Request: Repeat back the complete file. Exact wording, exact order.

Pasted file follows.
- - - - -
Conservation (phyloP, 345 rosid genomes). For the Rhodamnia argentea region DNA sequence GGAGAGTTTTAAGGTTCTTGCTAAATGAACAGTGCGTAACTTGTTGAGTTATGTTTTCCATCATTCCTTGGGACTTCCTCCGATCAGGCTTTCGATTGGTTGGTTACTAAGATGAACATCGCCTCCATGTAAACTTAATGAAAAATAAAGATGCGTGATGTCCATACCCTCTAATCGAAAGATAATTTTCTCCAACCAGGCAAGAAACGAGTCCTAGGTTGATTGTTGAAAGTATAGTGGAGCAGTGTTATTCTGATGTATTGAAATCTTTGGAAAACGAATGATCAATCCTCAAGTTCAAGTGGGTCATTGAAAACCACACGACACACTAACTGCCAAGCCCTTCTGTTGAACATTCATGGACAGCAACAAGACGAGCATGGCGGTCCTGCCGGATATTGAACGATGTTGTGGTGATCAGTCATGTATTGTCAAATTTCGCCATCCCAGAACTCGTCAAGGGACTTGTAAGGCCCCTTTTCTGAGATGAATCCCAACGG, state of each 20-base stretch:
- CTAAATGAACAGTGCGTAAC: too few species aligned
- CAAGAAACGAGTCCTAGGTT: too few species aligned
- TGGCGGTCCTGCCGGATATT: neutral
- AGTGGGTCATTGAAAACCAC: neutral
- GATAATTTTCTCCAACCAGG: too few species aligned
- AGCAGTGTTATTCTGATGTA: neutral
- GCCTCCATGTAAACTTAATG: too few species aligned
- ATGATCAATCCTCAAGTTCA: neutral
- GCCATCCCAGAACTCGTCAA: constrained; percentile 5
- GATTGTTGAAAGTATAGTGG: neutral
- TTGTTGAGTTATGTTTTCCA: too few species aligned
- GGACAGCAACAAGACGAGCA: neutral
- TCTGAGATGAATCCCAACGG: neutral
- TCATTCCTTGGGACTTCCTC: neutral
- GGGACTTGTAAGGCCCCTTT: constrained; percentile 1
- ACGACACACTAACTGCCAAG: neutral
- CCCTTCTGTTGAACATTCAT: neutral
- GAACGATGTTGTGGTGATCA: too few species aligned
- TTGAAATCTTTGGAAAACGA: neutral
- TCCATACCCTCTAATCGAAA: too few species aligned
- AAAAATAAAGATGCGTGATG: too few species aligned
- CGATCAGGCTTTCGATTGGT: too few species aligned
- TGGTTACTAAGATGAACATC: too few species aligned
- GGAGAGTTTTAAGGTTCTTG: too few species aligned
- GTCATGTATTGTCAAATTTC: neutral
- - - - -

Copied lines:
Conservation (phyloP, 345 rosid genomes). For the Rhodamnia argentea region DNA sequence GGAGAGTTTTAAGGTTCTTGCTAAATGAACAGTGCGTAACTTGTTGAGTTATGTTTTCCATCATTCCTTGGGACTTCCTCCGATCAGGCTTTCGATTGGTTGGTTACTAAGATGAACATCGCCTCCATGTAAACTTAATGAAAAATAAAGATGCGTGATGTCCATACCCTCTAATCGAAAGATAATTTTCTCCAACCAGGCAAGAAACGAGTCCTAGGTTGATTGTTGAAAGTATAGTGGAGCAGTGTTATTCTGATGTATTGAAATCTTTGGAAAACGAATGATCAATCCTCAAGTTCAAGTGGGTCATTGAAAACCACACGACACACTAACTGCCAAGCCCTTCTGTTGAACATTCATGGACAGCAACAAGACGAGCATGGCGGTCCTGCCGGATATTGAACGATGTTGTGGTGATCAGTCATGTATTGTCAAATTTCGCCATCCCAGAACTCGTCAAGGGACTTGTAAGGCCCCTTTTCTGAGATGAATCCCAACGG, state of each 20-base stretch:
- CTAAATGAACAGTGCGTAAC: too few species aligned
- CAAGAAACGAGTCCTAGGTT: too few species aligned
- TGGCGGTCCTGCCGGATATT: neutral
- AGTGGGTCATTGAAAACCAC: neutral
- GATAATTTTCTCCAACCAGG: too few species aligned
- AGCAGTGTTATTCTGATGTA: neutral
- GCCTCCATGTAAACTTAATG: too few species aligned
- ATGATCAATCCTCAAGTTCA: neutral
- GCCATCCCAGAACTCGTCAA: constrained; percentile 5
- GATTGTTGAAAGTATAGTGG: neutral
- TTGTTGAGTTATGTTTTCCA: too few species aligned
- GGACAGCAACAAGACGAGCA: neutral
- TCTGAGATGAATCCCAACGG: neutral
- TCATTCCTTGGGACTTCCTC: neutral
- GGGACTTGTAAGGCCCCTTT: constrained; percentile 1
- ACGACACACTAACTGCCAAG: neutral
- CCCTTCTGTTGAACATTCAT: neutral
- GAACGATGTTGTGGTGATCA: too few species aligned
- TTGAAATCTTTGGAAAACGA: neutral
- TCCATACCCTCTAATCGAAA: too few species aligned
- AAAAATAAAGATGCGTGATG: too few species aligned
- CGATCAGGCTTTCGATTGGT: too few species aligned
- TGGTTACTAAGATGAACATC: too few species aligned
- GGAGAGTTTTAAGGTTCTTG: too few species aligned
- GTCATGTATTGTCAAATTTC: neutral